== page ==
Alan Partridge is by no means the first sitcom character to try a pill. In fact, comedies have been characteristically more brave than dramas in UK. The Spaced episode "Epiphanies" sees the central characters taken to a rave by a beats-mad bike-courier. The scenes explicitly involve ecstasy, and actually do a pretty good of capturing the PLURness of the late 1990s, early 2000s UK rave scene. Camisra's "Let Me Show You" churns in the background, while Tim and Daisy fall down the inevitable rabbit-hole of self-congratulation, telling each-other how talented they are, how much they are going to achieve, how much they love living with each-other. The behaviour is absolutely spot on, however, the actual performances—the atmosphere—isn't quite right. It's all too clear, too in control.

Spaced—screen-grab via Youtube.

We've written before about Peep Show's attempt before, but actually if we're talking about how well the show pulls of the pill-taking experience, it's not all that. What Mark's experiences on Peep Show do very well, is align with the one member of the group left not taking the pill—how isolated they can feel, and how ridiculous the rest of the group can look in comparison. However, Jez, Sophie and the rest of their entourage don't look at all like they're on pills. In fact, falling into the same trap that so many pilled-up performances do, they just look a bit drunk. Sure they seem "spaced-out", but there's none of the alien-alertness that comes with taking a pill. Everyone is talking too slowly, appearing more stoned than wired.

Now it's not the purpose of this exercise to simply rate and review how accurately different actors have pretended to be on drugs, yet there is more to glean from how progressively more accurate portrayals have gotten. Alan Partridge's Scissored Isle isn't the only television show released in the last couple of years to include an on-the-nose pinger portrayal. Limmy's Party Chat—a continuation of sketches from Limmy's Show—and People Just Do Nothing both from 2015 and 2016 respectively, featured portraits of ecstasy consumption so painfully accurate the realism nearly seemed full non-fiction. Crucially, in both cases, the characters who were on pills really looked like they were. Limmy's wild-eyes roaming around the room, and Beats and Grindah's glazed expressions and declarations of love in the final episode of series 2, were nuanced. They weren't ham-fisted scenes of maniacs fist-pumping, shouting "I love you maaaaaaaan" at each-other, wielding glow-sticks and throwing peace fingers. Instead the characters feel bewildered, a little lost, and very real.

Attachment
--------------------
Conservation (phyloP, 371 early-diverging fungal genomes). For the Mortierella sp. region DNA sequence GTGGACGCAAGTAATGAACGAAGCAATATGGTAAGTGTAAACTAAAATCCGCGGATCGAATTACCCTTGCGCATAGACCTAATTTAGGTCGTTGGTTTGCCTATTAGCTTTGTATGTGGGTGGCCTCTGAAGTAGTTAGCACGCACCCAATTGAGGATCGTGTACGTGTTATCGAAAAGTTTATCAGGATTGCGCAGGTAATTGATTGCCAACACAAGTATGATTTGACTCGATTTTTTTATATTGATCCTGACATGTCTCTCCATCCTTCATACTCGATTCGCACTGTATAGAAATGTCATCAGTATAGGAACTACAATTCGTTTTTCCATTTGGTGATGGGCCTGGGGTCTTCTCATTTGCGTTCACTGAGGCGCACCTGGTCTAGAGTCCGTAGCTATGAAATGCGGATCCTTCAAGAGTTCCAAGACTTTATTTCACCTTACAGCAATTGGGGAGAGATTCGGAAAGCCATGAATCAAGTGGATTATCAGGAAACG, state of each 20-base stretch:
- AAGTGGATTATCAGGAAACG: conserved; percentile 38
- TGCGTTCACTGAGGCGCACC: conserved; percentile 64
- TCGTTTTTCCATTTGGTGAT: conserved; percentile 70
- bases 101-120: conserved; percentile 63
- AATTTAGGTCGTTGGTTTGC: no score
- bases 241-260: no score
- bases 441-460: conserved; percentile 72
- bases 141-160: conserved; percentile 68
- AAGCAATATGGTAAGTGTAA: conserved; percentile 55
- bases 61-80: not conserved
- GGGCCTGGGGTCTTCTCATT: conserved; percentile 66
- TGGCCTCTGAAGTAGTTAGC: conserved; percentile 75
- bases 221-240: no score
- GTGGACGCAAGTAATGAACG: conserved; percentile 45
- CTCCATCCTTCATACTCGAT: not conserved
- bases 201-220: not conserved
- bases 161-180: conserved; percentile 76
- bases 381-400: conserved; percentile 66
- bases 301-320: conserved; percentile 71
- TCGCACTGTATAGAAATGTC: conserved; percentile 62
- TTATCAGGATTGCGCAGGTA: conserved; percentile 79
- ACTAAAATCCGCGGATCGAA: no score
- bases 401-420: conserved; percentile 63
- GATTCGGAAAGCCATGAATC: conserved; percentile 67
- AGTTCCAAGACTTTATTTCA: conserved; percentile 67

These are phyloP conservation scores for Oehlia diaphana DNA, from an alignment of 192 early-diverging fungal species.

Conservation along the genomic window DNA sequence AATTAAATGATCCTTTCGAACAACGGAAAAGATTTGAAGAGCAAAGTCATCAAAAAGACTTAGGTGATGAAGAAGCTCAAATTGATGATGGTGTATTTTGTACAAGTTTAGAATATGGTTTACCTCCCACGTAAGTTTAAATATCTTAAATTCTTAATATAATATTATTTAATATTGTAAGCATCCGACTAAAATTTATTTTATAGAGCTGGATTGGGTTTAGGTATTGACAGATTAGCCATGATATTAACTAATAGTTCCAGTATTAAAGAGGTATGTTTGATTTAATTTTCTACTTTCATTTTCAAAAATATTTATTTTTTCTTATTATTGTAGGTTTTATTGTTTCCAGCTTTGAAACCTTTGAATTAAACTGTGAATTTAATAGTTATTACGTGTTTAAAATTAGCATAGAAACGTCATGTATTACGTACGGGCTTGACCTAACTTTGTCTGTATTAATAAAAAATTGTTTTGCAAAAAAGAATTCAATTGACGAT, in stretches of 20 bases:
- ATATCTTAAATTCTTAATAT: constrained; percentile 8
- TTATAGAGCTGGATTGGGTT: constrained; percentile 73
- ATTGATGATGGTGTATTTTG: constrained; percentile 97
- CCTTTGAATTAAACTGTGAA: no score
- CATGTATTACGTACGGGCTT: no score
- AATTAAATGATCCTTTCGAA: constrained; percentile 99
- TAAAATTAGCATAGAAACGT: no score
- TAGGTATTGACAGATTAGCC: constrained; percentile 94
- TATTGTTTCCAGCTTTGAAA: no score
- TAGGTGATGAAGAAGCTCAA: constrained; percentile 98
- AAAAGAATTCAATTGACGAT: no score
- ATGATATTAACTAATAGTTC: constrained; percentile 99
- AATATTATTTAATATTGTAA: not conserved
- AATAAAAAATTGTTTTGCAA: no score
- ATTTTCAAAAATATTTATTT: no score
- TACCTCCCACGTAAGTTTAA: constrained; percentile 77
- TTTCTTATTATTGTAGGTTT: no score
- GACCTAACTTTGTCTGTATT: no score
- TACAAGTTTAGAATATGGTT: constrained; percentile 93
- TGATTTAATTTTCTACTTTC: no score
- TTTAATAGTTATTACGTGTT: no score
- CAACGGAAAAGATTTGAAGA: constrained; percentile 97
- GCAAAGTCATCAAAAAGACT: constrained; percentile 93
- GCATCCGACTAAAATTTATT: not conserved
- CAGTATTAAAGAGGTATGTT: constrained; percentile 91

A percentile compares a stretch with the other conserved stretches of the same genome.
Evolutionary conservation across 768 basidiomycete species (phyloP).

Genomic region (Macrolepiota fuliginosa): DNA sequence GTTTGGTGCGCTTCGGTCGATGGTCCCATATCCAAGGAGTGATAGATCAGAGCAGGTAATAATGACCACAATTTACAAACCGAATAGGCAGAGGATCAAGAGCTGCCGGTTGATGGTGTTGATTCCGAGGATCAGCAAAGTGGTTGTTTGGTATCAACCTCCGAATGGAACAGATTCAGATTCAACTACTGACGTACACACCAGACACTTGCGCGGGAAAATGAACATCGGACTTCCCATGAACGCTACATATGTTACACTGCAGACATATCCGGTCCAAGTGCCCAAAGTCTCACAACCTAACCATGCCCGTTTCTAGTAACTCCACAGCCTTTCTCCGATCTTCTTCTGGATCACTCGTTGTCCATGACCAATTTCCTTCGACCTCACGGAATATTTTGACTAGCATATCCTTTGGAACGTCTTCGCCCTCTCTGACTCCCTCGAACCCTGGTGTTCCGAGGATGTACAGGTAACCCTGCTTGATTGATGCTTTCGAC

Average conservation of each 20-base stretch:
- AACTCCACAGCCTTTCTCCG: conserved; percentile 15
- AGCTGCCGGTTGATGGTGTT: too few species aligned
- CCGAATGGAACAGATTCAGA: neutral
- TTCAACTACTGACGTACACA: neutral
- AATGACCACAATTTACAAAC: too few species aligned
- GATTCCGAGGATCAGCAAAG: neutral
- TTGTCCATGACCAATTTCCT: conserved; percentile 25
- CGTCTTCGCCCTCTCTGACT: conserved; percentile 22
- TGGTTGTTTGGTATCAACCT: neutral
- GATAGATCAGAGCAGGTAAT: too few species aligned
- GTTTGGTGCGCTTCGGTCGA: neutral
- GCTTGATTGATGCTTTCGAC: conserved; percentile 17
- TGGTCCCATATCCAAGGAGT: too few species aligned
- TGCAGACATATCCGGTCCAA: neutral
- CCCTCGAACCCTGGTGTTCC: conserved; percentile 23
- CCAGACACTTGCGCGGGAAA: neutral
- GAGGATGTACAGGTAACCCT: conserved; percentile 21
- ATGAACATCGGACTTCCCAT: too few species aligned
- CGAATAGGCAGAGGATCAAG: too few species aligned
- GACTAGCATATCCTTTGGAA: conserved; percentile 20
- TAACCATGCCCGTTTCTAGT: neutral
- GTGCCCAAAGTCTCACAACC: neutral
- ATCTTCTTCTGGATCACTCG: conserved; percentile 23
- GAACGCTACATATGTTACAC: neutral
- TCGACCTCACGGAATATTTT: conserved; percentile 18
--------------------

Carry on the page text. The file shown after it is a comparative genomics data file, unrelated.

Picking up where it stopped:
So why have pinger-portrayals suddenly improved? Perhaps the reason for all of this is simply to do with time. Obviously the accuracy of these representations has nothing to do with developments in technology—a good performance comes across whether it's filmed in HD or not. Yet it's important to remember that the acid house generation are now in their 40s and 50s. Therefore, for the first time, we are entering a time when the middle-aged of the nation have 'been there and done that' when it comes to pills. Ecstasy is now couched in popular memory. It's an artefact of nostalgia as much as it is a lived experience. In that climate, the taboo is removed and writers are free to be as vivid and realistic as they want.

Far from Martin Fowler boshing a pill in front of a mainstream audience who probably thought you could die just from smelling one, everyone is now relaxed enough to become a part of the conversation. Just as long as the conversation is about Lewis Hamilton.